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Modern HTML emails are a tangle of archaic HTML and inline styles. This library encapsulates the cruft into simple React components and helps avoid common pitfalls.

react-html-email provides a set of components for a standard 600px table layout (inspired by HTML Email Boilerplate). React's Supported Tags and Attributes are extended to include a few deprecated attributes useful for legacy clients. In addition, a style prop validator is included which uses Campaign Monitor's CSS Support Guide to check for potential compatibility issues across email clients.


$ npm install react-html-email


To render a simple email:

import { Email, Item, Span, A, renderEmail } from 'react-html-email'
const emailHTML = renderEmail(
  <Email title="Hello World!">
    <Item align="center">
      <Span fontSize={20}>
        This is an example email made with:
        <A href="">react-html-email</A>.

You can find more examples in the examples directory of the repo.



Render an email component to an HTML string. Adds an XHTML 1.0 Strict doctype, as per HTML Email Boilerplate.


By default, inline styles passed to the style prop will be validated against Campaign Monitor's CSS Support Guide. Here are the default settings, which can be overridden using configStyleValidator:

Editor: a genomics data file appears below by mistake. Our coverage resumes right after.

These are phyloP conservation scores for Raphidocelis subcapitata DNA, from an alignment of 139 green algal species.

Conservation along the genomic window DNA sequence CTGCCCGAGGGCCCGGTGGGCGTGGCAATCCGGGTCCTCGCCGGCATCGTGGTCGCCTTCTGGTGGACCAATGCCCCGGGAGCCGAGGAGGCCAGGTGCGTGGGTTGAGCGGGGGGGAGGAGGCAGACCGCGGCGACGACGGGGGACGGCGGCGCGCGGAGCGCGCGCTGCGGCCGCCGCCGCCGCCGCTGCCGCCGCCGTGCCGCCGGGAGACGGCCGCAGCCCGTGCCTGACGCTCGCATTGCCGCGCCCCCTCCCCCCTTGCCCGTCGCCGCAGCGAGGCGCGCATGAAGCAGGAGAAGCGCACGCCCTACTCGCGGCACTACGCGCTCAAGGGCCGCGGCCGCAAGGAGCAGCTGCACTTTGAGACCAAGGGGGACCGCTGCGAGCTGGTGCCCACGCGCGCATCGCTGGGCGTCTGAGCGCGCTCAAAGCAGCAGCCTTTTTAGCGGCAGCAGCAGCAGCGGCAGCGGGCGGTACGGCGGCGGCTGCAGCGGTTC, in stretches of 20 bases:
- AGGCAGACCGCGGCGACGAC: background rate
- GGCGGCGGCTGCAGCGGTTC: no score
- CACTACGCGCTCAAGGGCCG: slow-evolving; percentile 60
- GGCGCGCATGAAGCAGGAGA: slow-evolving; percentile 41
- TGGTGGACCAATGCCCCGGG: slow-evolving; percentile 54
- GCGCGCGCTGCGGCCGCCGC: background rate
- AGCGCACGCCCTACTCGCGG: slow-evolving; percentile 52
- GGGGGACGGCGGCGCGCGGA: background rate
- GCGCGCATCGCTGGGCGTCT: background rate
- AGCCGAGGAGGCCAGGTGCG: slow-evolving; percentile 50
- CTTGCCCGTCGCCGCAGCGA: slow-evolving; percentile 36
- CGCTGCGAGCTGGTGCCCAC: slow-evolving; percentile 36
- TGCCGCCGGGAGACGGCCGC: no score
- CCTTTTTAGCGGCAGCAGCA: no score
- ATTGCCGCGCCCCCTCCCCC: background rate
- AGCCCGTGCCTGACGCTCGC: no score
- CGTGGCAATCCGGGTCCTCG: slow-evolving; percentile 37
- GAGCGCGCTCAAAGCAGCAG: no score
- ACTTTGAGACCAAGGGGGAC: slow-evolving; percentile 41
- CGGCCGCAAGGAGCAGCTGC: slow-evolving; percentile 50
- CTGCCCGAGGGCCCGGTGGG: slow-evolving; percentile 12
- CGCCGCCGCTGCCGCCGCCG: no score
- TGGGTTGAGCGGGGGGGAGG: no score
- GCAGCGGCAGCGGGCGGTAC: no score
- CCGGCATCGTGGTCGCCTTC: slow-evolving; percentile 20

// When strict, incompatible style properties will result in an error.
  strict: true,
  // Whether to warn when compatibility notes for a style property exist.
  warn: true,
  // Platforms to consider for compatibility checks.
  platforms: [

A PropTypes validator for checking email inline style compatibility. Used by default in the components below. Exported for use in your own components.


Components in react-html-email include defaults for basic style properties, so that client styles are reset and normalized. Every component accepts a style prop which overrides the reset styles.


An HTML document with a centered 600px <table> inside <table> container based on HTML Email Boilerplate.

It's necessary to always include a title prop for some clients' "open in browser" feature.

See MailChimp's HTML guide for how this works.


A simplification of the <table> element, the workhorse of an HTML email design. <Box>es contain a vertical stack of <Item>s. Use them to create visual structure, filled buttons, and spacing.


A subsection of a <Box>, essentially a <tr><td> unit.


Use to assign styles to text.

It can be handy to create an object containing your default text styles for reuse. For example:

const textStyles = {
  fontFamily: 'Verdana',
  fontSize: 42,
  fontWeight: 'bold',
  color: 'orange',
<Span {...textDefaults}>Congratulations!</Span>
<Span {...textDefaults}>You won a free cruise!</Span>


Use to format links. Requires an href prop. Always sets target="_blank" and defaults to underline. To remove the underline, set textDecoration="none".


An image, without any pesky borders, outlines, or underlines by default. Requires a src prop, and width and height to be set. You can override the default styles (such as adding a border) using the style prop.

Head CSS and Media Queries

You can pass a string prop headCSS to your <Email> component. You can see it in our kitchenSink.js example.

Mailchimp attributes

If you're using Mailchimp and need to add their custom mc:edit attributes to your markup, we recommend using the mailchimpify module.





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